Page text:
Above-average mediocrity

I started writing this a while ago and am publishing it now even though I don’t feel this anymore. Nonetheless, I edited and finished it because I think the vibe is interesting and might be helpful to another fellow “bottom of the top 1%”-er.

So here we go.

I’m going to chip off a piece of the feeling I described in my previous posts, It’s Been A Long, Long Time and My Unannounced and Inconsequential Break from Social Media, and dissect it a bit more, just for fun.

Delusions of grandeur

Oh, I had big plans, big ambitions. “Three million by 30,” is what I used to tell myself in my mid-to-late 20s when my first startup was starting up in San Francisco. I figured three million dollars at six percent interest (conservative investments) would yield $180,000 per year. I could retire with that annuity if I wanted to (but of course I wouldn’t).

I believed I was destined for greatness, that all I had to do was put one foot in front of the other and I’d walk my way, chest puffed and bent arms swinging, to the top of the heap.

I recalled a mentor at UC Berkeley meeting my girlfriend at the time at a fancy banquet. When I introduced him to her he smiled and pointed at me. “He’s going to be rich,” he said to her. I never forgot that.

When I was leading some environmental programs at UC Berkeley I remember one of the campus facilities leaders introduced me to her peers as the future governor of California. I don’t remember what I was there to talk about, but I remember she said that.

When I was in high school, I sat in the right rear seat of a car while my friend’s mom drove. My friend sat in front of me, on the passenger side. Out of the blue, his mom turned around at a red light and told me she’ll vote for me when I run for governor. Another friend, someone I volunteered with at a community organization in high school, also reminds people we meet that I’ll be governor someday.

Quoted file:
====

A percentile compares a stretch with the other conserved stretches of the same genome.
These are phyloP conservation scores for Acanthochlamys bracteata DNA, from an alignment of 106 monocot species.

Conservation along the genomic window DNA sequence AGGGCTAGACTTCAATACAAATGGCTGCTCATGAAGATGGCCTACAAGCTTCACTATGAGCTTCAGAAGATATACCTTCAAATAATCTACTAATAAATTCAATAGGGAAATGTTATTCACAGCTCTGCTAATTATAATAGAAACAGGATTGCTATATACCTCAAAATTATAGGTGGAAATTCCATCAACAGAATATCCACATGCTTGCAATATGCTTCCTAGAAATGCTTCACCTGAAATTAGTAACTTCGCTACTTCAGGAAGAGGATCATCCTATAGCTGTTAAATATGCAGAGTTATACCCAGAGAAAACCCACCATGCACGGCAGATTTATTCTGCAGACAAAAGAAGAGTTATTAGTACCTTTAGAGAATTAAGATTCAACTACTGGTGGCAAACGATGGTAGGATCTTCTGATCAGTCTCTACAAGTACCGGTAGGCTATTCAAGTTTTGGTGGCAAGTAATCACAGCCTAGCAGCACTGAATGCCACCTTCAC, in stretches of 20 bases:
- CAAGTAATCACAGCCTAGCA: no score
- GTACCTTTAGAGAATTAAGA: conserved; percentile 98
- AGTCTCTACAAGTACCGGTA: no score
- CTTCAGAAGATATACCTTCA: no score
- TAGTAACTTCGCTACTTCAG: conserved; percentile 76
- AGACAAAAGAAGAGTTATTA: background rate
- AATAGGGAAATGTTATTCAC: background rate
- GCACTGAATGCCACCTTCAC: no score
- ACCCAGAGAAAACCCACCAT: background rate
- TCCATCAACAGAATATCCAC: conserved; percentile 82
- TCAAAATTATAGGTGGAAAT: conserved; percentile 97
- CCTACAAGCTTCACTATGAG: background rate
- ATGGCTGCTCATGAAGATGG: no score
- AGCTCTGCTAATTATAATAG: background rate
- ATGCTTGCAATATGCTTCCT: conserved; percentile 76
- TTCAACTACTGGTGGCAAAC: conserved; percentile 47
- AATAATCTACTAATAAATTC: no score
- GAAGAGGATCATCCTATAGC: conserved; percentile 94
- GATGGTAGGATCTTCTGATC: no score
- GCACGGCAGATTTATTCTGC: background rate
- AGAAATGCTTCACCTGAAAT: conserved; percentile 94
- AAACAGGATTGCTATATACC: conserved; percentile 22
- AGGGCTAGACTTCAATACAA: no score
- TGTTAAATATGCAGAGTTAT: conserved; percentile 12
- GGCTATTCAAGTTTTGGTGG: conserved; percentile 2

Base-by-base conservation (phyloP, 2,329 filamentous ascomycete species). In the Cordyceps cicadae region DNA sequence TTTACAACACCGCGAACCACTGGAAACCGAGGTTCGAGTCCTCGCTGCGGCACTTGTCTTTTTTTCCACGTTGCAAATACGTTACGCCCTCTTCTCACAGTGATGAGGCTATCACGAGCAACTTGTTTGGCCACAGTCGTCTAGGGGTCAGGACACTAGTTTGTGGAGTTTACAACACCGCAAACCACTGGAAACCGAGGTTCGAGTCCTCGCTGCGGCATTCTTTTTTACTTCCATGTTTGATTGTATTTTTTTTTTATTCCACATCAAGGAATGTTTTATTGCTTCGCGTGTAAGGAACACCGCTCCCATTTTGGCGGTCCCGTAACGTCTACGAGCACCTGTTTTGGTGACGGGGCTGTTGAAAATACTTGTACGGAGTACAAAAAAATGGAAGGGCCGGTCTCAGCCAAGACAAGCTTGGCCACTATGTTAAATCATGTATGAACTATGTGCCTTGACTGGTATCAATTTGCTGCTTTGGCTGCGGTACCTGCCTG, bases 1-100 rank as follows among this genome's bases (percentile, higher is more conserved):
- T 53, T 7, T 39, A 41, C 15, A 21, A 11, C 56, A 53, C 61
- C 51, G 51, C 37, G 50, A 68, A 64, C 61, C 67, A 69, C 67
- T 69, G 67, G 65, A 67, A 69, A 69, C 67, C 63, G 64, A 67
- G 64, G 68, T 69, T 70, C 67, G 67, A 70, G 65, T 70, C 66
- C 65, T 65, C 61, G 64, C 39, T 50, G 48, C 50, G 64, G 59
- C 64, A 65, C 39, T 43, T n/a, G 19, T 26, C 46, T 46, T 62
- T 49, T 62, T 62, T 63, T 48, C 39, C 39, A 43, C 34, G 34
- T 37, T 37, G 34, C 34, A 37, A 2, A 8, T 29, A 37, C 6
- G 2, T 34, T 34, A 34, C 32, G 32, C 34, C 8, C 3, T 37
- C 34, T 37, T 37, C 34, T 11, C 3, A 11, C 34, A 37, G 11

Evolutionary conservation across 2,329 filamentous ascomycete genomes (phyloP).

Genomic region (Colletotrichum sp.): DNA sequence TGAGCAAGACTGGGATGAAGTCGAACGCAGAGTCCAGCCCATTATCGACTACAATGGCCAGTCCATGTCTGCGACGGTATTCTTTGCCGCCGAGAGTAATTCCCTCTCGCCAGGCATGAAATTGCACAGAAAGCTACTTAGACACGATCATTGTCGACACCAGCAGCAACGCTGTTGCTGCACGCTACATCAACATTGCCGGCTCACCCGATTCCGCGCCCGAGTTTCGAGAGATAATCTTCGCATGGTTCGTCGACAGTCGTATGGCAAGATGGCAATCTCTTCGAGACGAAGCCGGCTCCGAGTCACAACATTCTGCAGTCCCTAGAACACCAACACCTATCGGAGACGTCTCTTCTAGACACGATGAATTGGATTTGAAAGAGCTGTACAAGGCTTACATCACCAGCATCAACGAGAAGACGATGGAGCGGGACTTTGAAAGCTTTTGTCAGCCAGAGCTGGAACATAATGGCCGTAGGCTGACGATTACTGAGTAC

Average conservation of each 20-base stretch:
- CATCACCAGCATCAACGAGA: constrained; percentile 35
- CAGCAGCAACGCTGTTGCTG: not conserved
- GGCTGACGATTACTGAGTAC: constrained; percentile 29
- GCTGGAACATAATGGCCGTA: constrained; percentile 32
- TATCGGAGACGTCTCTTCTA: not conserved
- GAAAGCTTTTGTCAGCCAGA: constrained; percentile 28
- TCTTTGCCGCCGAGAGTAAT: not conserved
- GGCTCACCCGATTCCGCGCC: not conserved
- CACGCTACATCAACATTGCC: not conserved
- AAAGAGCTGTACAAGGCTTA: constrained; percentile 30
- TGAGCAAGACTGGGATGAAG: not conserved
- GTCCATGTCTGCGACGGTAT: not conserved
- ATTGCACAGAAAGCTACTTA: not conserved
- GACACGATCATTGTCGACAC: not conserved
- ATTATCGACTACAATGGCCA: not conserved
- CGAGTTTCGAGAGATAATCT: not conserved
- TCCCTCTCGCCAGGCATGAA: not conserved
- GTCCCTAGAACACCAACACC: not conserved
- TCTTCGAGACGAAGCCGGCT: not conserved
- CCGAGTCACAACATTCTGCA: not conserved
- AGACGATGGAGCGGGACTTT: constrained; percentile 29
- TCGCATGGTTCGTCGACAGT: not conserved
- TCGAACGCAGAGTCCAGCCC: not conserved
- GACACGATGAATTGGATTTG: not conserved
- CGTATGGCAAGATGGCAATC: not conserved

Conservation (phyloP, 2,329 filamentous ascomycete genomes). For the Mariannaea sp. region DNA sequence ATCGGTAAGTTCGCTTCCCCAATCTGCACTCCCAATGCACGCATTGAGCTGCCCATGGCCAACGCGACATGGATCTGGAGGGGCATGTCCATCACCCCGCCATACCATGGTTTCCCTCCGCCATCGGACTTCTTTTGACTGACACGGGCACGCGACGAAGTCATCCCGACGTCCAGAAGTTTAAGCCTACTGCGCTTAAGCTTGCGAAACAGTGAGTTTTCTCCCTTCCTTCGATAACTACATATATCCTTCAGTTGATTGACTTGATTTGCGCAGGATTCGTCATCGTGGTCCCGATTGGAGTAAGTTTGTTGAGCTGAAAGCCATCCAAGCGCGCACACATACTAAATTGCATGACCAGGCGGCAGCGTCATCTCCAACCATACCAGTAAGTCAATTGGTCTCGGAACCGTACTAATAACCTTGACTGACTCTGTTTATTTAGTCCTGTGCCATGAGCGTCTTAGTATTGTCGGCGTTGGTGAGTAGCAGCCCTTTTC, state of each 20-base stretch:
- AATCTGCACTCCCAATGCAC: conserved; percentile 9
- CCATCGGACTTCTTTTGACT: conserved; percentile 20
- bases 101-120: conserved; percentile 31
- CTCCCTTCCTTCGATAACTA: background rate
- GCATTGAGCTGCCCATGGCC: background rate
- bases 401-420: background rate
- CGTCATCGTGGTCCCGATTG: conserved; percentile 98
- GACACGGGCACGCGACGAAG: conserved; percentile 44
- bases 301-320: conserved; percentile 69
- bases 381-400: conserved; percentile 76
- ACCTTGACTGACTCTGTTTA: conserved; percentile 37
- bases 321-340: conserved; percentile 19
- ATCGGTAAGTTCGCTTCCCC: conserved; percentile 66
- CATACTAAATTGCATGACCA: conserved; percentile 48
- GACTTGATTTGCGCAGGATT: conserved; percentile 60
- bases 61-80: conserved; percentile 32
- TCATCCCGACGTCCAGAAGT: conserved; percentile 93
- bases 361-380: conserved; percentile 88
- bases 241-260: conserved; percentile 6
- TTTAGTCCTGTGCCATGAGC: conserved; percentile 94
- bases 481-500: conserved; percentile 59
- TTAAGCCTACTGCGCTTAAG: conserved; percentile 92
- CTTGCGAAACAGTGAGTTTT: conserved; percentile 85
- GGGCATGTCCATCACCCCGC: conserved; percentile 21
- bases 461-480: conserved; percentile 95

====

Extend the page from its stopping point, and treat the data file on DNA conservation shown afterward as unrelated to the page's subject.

Governor. Someday. Sigh.

The older I get, the harder it is to live up to these lofty expectations. It’s as if my first two decades were a dream where everyone I knew seemed to anticipate my gilded future. Now I’m awake, two decades later, and those things I was told were supposed to happen haven’t happened.

I’ve worked hard. I’ve put one foot in front of the other. But the fortune and fame have not materialized. I’m not at the top of the heap.

Instead, I find myself at the bottom of the top 1-ish percent, a no man’s land of far more than most but far, far, far away from the best.

Pride and punishment

I know I shouldn’t care. Sometimes I really truly honestly don’t, and those days are wonderful. Sometimes that feeling of freedom from expectation and comparison lasts for a week. In that time I’m at peace. I don’t want, I don’t need. I’m content with my work, my assets, and my friends and family. My lot is just fine.

And then I get a LinkedIn or Twitter alert. A guy I know from graduate school is listing his company on the NASDAQ. A friend from college has a top position in the Biden administration. Another one sold his company for $30 million, has $500 million in cryptocurrency tokens, or a hundred thousand Twitter followers.